The tax-incentivised investment industry could be marginally hampered by the chancellor George Osborne’s move to cap the age of businesses which can be targeted by the sector.
In the chancellor’s Budget today, he said rules would require that the companies being invested in by venture capital trusts (VCTs) or enterprise investment schemes (EISs) “must be less than 12 years old when receiving their first EIS or VCT investment”.
This was caveated by saying there would be an exception where “the investment will lead to a substantial change in the company’s activity”.
Paul Latham, managing director at Octopus Investments, the largest provider of VCT and EIS in the UK, said welcomed the overall tone of the Budget but added the cap on the age of a business could have an impact.
“As always, as a result of today’s legislative tweaks, there will be inevitably some companies that just miss out on funding that are on the cusp of the qualifying criteria,” Mr Latham said.
“However, EIS and VCT have been, and will continue to be, a critical source of funding for UK smaller companies and high growth small businesses.”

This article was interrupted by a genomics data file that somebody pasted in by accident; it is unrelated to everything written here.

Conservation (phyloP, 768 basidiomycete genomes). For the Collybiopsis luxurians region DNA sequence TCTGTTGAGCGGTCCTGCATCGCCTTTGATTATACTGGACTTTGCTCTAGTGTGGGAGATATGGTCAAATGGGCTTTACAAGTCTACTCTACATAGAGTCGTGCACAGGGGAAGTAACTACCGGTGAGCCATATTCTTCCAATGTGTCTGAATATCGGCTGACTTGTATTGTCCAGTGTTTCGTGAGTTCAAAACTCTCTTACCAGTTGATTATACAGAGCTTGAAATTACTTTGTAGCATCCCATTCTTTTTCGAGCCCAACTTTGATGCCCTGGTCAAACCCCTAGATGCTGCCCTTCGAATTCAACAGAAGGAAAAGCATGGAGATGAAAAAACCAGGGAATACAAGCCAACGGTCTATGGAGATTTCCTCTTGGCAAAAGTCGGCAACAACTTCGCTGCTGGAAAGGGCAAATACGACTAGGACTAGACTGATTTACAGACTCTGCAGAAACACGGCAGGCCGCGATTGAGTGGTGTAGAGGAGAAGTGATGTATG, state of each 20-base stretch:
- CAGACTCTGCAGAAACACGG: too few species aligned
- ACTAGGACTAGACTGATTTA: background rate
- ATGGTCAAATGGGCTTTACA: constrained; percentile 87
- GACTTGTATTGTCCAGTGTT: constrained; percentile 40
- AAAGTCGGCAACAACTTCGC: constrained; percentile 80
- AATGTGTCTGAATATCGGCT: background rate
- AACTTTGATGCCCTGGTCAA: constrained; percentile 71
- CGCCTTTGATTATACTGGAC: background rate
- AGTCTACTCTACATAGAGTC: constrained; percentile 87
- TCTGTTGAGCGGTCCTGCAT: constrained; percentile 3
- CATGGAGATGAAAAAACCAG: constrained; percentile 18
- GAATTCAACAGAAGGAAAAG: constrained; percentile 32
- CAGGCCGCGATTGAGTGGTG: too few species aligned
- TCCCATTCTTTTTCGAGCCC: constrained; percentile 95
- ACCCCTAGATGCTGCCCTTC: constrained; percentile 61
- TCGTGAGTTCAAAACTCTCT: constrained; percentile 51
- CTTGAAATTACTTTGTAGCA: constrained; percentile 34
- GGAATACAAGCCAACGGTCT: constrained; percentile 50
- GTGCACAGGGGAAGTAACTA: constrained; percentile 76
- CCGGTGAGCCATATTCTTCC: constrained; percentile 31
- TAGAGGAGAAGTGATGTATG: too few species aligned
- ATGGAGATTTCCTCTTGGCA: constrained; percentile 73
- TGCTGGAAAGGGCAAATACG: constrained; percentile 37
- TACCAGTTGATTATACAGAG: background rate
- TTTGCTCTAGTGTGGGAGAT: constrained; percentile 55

Jason Hollands, a managing director at Tilney Bestinvest, said at present there were no restrictions on the age of an investable business.
“Currently there are no restrictions on the age of a business that can receive VCT financing and the date of inception is in itself irrelevant to a company’s funding requirements,” he said.
“VCTs can currently invest in long-established businesses, for example, in support of a management buy-out, or to provide development capital for expansion and with it job creation.”
Ben Yearsley, head of research at Charles Stanley Direct, said the 12-year cap was “the only thing which might be a concern” out of the tweaks to VCTs and EISs.
“At the moment it isn’t clear whether VCT/EIS managers would be able to set up a new business to buy the old one,” he said.
He said the VCT and EIS industry did invest in businesses which were “much longer standing” than 12 years.
Elsewhere, Mr Hollands said it was “unclear” whether the cap of £15m of tax-advantaged funding a business can receive - which will rise to £20m - was in addition to the existing £5m cap.